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    This paper examines the growth patterns of emerging Europe and the Commonwealth of Independent States (CIS) countries prior to the global financial crisis. The aim is to draw lessons on what policies can best position these countries going forward to enjoy growth without a buildup in macro and financial vulnerability. Cluster analysis is used to classify these countries across the growth and vulnerability dimensions; namely, a classification into low or high growth outcomes, each of which may occur with low or high vulnerability features. The vulnerability indicators used are multifaceted, covering both the domestic and the external dimensions that have been identified in previous studies as being good indicators of likelihood of crisis -- itself understood as multidimensional. Based on multinomial logit regressions, the initial conditions and the economic policies that might affect the probabilities of being in each of the four possible cluster combinations are examined. Many (if not most) of the countries in the sample experienced very large capital inflows relative to their gross domestic product prior to the crisis, which can complicate macroeconomic management and lead to a buildup of vulnerability. These large inflows were partly due to the high liquidity in global markets and, at least for some countries in the country sample, the particular attractiveness of"new Europe and emerging countries in the region"in the eyes of foreign investors. Nonetheless, the analysis finds strong evidence that the macroeconomic and structural policies that over time influence the structure of the economy, can play a significant role in explaining (and, going forward, in influencing) the different growth and vulnerability patterns experienced by the countries covered in this paper.Currencies and Exchange Rates,Debt Markets,Economic Theory&Research,Achieving Shared Growth,Economic Conditions and Volatility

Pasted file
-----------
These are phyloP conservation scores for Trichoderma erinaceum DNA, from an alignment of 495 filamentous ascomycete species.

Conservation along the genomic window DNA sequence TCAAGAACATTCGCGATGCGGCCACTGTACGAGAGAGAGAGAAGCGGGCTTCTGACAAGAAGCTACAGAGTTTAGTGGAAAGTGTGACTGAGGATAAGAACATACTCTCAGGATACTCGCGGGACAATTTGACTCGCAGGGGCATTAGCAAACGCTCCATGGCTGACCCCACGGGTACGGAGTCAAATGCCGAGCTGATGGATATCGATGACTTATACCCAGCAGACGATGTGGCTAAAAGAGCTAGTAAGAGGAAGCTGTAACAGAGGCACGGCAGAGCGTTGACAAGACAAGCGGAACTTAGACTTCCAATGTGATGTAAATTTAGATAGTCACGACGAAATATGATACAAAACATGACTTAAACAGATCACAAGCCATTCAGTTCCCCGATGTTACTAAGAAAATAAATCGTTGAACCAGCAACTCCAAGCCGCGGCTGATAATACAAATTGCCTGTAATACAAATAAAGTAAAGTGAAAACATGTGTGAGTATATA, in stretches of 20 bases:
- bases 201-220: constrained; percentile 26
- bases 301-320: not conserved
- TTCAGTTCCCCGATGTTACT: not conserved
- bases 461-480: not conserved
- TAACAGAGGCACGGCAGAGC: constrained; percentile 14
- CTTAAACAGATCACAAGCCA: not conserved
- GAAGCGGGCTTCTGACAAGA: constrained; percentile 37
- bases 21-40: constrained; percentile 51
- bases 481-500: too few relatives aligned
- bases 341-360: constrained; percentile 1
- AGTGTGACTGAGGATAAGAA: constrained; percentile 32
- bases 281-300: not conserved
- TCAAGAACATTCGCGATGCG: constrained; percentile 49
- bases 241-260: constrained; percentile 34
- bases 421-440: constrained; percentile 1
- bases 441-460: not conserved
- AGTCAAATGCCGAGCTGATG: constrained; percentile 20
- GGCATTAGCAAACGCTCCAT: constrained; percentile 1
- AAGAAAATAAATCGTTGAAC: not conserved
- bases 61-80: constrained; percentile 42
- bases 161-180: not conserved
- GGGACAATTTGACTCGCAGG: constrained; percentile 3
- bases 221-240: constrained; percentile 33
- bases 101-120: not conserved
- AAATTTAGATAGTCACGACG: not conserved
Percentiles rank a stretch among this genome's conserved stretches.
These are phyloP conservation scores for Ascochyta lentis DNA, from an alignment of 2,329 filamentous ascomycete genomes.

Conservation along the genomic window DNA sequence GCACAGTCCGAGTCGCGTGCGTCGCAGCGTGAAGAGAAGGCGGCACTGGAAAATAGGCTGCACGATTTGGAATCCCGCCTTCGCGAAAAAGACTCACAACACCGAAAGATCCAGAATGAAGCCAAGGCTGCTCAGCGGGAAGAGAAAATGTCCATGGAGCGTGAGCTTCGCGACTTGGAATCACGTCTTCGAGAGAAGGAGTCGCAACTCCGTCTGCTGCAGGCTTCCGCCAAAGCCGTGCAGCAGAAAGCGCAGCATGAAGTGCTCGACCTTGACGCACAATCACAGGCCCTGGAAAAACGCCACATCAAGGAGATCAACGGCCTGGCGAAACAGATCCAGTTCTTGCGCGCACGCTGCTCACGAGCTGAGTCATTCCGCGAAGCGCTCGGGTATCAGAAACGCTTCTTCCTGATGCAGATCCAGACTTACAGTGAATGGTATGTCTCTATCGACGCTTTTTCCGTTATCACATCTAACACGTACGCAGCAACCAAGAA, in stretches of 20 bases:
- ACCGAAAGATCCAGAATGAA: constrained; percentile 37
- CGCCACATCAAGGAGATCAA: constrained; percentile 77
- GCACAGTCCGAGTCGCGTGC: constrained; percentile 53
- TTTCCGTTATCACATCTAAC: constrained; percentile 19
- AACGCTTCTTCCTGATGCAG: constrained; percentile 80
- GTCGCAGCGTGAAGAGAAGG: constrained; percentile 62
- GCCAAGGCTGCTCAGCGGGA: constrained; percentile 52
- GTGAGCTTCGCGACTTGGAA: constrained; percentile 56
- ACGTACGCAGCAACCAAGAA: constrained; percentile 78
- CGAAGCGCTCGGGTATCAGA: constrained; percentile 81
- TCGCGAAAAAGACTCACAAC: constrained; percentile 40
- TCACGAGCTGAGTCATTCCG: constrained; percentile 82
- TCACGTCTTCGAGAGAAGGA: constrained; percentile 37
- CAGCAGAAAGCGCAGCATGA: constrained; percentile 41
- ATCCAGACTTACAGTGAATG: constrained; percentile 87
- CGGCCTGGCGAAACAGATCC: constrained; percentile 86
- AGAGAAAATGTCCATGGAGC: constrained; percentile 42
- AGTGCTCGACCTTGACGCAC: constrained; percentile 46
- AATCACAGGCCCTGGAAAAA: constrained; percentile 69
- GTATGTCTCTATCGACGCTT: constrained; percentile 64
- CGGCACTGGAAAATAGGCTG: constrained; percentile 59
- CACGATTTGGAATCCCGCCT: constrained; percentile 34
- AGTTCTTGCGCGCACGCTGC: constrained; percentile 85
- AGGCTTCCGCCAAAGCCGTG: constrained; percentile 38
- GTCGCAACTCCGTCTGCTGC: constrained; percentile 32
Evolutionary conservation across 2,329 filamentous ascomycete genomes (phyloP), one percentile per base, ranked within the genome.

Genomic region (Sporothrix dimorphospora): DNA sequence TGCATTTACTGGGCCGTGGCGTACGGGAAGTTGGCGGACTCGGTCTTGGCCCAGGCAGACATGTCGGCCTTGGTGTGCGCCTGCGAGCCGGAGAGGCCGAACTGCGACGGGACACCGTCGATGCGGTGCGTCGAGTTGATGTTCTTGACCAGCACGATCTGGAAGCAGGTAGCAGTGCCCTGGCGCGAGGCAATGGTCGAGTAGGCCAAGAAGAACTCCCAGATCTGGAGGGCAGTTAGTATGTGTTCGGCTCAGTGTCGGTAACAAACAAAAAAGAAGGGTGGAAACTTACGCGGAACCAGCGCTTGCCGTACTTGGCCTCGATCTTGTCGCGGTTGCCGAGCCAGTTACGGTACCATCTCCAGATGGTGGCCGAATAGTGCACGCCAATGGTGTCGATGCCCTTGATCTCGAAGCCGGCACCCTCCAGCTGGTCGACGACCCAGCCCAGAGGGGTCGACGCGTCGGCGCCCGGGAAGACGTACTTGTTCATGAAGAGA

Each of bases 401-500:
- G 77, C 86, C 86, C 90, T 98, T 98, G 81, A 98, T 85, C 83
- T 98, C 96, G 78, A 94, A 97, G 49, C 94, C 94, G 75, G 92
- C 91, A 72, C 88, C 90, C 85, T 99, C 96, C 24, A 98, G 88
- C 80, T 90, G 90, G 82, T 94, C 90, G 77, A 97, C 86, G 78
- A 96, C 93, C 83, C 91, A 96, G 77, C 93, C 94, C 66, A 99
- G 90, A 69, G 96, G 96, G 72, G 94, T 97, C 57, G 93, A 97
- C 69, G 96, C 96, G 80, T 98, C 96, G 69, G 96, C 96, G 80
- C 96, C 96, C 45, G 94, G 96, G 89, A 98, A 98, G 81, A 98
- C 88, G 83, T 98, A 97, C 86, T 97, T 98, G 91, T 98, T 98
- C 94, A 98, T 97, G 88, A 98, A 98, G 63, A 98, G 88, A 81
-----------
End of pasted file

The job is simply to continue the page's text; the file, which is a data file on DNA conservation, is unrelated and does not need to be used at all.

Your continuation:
Banking flows and financial crisis -- financial interconnectedness and basel III effects